How Common Are Prison Breaks? Even With El Chapo's Escape & The NY Manhunt, The Statistics Are A Little Inflated
With the recent escape of Joaquin "El Chapo" Guzman from the Altiplano Federal Maximum Security Prison in Mexico on Sunday as well as the lengthy saga of David Sweat and Richard Matt's prison break in the U.S., it seems as if inmates going AWOL has become the norm for both countries. How common are prison breaks, though? In the United States, it's hard to say primarily because the stats on inmate escapes are so incredibly widespread in terms of definition. The data collected by the U.S. Bureau of Justice Statistics counts everything from elaborate prison breaks like Matt and Sweat's to those who return late from transitional and community programs, their only distinction being whether they're considered AWOLs or escapes. Some states, including Alabama, further muddy the waters by applying neither designation when reporting such information. Thus, it appears that as many as 2,000 escapes a year occur nationally when in all actuality that number is incredibly high.
Prior to Matt and Sweat, the last high profile prison escape in the U.S. occurred last September and involved convicted Ohio shooter T.J. Lane, who was serving multiple life sentences for charges related to the murder of three high school students. According to police, Lane climbed and jumped over the fence of the Allen Oakwood Correctional Institution in Lima, Ohio. He was subsequently captured in just six hours later along with two other prisoners who had escaped with him.
Mexico offers little in terms of data regarding prison escapes primarily because the country looks at jail breaks differently than the U.S. According to a 2002 Pulitzer Prize-winning article about prison escapes in the country, it's not technically illegal to try to flee because the desire is simply human nature. "Mexico's legal system recognizes that all people have a fundamental desire to be free. And it does not punish them for pursuing it," surmised journalists Mary Jordan and Kevin Sullivan.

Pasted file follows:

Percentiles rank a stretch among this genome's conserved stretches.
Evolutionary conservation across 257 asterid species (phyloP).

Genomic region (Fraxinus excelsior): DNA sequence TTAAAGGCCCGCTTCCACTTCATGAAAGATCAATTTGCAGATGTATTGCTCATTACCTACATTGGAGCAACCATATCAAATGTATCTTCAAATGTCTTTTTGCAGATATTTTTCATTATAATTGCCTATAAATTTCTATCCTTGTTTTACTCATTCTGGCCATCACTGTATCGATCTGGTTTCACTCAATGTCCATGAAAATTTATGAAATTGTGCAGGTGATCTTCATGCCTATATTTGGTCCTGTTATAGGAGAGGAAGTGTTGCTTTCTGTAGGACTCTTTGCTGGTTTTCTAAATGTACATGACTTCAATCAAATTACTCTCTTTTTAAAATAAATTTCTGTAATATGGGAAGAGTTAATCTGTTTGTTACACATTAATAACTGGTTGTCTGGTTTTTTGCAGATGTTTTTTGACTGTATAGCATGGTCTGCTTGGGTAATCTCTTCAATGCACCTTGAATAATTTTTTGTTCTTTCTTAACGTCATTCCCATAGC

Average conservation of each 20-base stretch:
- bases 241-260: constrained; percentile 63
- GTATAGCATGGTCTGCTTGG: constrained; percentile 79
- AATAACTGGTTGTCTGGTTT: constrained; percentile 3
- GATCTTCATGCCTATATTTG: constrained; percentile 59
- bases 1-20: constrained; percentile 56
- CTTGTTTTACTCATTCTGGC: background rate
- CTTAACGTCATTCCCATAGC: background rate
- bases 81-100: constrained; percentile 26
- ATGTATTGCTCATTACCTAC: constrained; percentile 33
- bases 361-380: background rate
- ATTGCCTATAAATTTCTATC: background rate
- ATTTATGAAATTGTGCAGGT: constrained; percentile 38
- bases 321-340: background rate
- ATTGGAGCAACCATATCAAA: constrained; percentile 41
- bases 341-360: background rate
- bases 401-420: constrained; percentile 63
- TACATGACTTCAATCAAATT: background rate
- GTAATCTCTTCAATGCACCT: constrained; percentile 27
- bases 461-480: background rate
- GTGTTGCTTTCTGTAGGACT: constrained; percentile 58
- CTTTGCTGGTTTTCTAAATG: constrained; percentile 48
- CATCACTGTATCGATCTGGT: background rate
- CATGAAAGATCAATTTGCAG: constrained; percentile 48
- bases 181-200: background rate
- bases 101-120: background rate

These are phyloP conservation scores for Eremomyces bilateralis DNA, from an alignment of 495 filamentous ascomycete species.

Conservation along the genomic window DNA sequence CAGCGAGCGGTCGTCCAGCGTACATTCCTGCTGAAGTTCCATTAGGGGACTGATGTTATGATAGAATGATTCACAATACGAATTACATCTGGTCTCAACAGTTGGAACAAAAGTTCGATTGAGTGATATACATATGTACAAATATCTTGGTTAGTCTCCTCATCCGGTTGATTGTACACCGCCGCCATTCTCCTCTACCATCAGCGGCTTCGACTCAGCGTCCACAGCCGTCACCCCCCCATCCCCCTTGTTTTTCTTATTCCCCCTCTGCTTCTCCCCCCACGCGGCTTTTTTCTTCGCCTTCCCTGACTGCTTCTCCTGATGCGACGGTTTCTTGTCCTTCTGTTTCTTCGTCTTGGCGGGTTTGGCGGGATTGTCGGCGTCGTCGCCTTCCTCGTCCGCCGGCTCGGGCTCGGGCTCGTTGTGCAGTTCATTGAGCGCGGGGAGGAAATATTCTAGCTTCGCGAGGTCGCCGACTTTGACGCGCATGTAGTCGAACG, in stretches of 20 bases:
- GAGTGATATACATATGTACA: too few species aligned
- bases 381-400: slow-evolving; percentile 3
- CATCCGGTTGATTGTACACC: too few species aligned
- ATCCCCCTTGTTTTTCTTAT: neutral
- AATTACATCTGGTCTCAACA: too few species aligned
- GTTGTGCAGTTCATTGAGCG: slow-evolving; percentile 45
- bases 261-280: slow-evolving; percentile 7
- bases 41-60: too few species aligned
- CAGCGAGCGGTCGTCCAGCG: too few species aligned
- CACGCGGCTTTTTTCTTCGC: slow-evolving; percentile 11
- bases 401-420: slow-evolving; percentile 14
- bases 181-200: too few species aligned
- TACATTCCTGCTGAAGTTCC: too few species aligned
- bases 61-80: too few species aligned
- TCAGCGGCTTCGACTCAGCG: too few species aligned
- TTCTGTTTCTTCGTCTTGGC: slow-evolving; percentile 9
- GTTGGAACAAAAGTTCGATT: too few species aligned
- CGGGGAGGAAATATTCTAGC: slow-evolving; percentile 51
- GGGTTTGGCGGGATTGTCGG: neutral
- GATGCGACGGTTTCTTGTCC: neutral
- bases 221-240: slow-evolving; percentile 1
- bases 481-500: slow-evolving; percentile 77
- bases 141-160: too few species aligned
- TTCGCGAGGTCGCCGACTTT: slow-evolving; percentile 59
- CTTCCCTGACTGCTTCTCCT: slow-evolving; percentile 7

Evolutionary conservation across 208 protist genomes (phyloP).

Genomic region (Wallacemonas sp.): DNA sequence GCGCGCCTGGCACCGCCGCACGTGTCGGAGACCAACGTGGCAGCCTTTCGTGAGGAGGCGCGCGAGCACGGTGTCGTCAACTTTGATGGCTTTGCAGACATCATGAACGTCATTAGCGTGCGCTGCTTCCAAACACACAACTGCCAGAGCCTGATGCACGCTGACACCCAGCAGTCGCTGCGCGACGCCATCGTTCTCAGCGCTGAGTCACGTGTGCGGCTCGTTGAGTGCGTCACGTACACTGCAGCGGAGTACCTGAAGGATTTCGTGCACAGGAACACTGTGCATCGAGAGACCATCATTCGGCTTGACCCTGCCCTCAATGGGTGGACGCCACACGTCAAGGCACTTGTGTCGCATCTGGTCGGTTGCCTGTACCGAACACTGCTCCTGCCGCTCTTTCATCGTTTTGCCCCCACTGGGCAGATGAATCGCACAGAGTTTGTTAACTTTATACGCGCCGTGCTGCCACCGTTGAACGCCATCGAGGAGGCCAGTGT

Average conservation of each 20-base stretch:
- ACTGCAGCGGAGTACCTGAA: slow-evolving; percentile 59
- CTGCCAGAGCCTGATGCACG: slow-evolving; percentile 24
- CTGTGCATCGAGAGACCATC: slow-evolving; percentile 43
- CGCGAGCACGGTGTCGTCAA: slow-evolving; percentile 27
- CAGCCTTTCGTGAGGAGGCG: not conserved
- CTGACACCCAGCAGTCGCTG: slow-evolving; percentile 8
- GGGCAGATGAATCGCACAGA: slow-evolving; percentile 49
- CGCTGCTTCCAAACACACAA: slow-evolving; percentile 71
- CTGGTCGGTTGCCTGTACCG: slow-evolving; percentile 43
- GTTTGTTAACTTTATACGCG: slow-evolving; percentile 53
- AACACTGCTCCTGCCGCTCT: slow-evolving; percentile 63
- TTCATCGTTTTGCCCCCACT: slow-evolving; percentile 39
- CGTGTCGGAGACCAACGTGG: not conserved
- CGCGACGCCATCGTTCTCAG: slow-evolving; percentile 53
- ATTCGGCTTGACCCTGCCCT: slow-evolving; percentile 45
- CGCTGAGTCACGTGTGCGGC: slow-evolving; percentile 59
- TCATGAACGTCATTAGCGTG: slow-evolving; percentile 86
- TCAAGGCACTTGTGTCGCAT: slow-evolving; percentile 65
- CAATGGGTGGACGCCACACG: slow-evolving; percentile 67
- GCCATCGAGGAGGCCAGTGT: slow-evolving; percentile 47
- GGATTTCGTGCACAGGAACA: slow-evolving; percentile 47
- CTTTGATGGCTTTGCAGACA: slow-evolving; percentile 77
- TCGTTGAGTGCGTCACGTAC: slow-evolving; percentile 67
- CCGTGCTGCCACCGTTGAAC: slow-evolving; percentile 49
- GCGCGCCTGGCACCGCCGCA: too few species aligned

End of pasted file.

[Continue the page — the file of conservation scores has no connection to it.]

In addition to Guzman's escape, a smattering of high profile prison breaks have made international news from Mexico. Similar to Guzman's tactic of fleeing underground, in 2012 nearly 132 inmates escaped via a lighted tunnel from a facility in Piedras Negras, Coahuila, a border town across from Eagle Pass, Texas. Even more shocking was the escape of 53 prisoners from the Cieneguillas prison in the province of Zacatecas, all of whom walked right out the door with guards doing little, if anything, to stop them. The escape was caught on security footage, which was obtained by Mexican newspaper Reforma, though there have been little in terms of follow-ups regarding both cases. Given just how high-profile Guzman is, it is highly unlikely that a manhunt to capture him will yield so little in terms of press.
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